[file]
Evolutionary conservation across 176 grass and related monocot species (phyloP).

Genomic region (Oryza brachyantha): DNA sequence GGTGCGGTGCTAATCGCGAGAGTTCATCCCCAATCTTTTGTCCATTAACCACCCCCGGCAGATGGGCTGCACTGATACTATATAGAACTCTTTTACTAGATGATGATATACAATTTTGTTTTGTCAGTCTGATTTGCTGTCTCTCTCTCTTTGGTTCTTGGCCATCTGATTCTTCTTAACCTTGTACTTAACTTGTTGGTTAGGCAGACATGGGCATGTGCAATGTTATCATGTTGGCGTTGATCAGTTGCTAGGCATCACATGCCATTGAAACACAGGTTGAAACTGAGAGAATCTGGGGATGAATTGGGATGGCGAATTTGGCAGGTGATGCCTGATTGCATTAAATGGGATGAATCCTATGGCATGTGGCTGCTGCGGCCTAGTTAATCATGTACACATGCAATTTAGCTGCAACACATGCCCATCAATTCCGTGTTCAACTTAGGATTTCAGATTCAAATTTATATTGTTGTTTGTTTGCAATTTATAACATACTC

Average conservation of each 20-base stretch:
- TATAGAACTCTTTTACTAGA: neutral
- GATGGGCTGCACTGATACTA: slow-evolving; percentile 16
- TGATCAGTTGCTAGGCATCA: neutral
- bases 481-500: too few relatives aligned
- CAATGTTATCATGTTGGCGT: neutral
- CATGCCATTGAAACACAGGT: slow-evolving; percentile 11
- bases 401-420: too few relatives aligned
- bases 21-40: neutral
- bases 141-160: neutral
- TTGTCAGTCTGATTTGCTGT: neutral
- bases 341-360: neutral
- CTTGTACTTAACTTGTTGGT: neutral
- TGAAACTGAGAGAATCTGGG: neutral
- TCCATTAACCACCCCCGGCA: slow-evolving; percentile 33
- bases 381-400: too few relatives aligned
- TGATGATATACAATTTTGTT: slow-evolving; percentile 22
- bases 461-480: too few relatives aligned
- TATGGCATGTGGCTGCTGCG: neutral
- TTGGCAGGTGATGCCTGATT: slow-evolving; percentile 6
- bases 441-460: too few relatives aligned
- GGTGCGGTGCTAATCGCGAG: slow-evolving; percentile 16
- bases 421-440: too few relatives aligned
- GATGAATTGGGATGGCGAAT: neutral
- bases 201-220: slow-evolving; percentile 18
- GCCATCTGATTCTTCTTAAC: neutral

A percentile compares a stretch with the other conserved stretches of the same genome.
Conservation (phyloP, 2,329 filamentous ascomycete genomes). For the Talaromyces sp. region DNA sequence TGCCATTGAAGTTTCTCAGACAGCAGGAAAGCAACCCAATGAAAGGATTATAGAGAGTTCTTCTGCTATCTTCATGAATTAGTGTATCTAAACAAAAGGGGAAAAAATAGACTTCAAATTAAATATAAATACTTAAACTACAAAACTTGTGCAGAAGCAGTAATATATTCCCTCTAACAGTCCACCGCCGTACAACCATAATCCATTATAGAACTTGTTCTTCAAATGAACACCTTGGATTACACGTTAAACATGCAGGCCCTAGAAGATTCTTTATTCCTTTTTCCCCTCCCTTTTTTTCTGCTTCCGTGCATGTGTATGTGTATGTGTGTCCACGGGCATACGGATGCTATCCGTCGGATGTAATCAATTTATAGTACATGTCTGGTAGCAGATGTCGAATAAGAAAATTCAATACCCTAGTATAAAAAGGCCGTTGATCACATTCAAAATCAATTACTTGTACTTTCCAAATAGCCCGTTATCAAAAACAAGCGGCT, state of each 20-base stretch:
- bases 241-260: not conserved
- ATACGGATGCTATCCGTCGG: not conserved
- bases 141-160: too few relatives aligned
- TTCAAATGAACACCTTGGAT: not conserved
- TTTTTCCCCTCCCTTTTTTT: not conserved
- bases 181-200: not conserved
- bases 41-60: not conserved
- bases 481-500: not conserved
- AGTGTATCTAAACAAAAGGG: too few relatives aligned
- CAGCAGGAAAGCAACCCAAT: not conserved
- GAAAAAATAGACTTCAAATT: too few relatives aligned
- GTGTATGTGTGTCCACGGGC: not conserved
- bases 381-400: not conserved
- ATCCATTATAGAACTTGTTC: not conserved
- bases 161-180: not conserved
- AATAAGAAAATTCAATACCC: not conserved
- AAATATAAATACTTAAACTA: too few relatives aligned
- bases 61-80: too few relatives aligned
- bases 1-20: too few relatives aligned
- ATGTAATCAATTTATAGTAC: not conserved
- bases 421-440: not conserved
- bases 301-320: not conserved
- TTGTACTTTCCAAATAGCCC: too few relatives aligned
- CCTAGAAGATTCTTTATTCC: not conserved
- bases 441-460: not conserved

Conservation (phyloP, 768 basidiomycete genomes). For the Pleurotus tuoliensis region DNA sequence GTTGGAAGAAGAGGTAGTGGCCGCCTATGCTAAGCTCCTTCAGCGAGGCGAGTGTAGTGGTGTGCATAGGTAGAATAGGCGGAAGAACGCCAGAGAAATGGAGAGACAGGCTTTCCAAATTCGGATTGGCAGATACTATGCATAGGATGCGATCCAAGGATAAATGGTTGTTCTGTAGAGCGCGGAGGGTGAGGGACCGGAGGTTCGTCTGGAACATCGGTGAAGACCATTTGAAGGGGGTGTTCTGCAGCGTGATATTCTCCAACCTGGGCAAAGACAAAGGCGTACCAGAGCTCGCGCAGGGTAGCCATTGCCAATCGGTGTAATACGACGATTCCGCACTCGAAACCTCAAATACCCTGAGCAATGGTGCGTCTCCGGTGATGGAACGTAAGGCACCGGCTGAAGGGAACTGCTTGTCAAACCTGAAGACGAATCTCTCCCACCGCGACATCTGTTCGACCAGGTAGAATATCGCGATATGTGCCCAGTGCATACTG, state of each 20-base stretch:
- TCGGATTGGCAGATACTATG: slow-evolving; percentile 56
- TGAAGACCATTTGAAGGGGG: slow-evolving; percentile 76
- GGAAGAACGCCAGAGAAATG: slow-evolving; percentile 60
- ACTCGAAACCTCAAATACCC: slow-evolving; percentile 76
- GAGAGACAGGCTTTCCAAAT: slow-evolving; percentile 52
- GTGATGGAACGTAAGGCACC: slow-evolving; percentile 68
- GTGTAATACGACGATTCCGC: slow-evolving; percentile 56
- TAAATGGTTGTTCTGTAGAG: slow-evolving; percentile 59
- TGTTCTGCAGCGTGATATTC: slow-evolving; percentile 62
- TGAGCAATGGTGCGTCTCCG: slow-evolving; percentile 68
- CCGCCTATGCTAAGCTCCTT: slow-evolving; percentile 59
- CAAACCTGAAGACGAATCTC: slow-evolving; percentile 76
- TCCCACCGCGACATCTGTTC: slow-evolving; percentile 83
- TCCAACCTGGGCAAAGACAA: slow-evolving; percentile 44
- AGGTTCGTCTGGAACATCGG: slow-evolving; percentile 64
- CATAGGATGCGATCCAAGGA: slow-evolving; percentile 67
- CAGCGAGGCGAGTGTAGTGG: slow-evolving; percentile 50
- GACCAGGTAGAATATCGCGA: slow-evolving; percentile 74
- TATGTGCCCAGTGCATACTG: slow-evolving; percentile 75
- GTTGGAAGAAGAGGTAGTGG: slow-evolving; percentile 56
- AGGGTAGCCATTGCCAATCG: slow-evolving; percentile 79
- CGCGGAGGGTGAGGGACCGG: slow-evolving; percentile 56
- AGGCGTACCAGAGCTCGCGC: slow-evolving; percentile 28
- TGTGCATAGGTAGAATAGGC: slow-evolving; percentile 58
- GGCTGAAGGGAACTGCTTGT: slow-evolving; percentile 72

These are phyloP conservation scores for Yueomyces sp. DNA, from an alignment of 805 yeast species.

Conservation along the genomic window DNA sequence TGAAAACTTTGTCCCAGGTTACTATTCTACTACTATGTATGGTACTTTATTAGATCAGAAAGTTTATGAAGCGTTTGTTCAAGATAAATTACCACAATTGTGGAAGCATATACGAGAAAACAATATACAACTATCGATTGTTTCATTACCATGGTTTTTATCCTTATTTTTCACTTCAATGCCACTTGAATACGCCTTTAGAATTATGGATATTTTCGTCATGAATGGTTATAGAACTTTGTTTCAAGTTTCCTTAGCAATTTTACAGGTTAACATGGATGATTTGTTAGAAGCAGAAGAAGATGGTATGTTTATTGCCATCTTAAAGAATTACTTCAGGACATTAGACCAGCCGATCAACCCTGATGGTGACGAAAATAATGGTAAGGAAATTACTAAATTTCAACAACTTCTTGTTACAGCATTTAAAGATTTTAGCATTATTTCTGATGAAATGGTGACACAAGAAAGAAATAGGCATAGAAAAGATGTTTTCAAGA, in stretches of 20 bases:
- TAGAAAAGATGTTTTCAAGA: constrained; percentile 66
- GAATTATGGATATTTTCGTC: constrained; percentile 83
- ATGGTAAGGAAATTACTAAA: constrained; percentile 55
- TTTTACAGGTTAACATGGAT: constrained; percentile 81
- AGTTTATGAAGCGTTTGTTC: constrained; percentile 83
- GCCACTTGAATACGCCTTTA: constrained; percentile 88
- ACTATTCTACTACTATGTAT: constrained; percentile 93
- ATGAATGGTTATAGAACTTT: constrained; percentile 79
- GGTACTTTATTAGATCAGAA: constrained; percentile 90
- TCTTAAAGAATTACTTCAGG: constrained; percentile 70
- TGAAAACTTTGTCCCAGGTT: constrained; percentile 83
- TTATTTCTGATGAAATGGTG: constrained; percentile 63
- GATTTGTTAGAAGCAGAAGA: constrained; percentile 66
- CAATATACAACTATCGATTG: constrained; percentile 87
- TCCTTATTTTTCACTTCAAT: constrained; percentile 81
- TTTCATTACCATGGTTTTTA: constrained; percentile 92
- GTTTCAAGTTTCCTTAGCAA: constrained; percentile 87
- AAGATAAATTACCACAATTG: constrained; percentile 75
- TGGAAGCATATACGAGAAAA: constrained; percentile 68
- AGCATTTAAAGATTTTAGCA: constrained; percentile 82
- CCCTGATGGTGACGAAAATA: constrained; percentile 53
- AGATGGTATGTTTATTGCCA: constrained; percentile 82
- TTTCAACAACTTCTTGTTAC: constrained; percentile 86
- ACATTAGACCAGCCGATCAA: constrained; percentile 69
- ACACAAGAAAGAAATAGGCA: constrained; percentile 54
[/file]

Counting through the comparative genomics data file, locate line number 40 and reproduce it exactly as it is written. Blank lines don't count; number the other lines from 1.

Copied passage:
- CAGCAGGAAAGCAACCCAAT: not conserved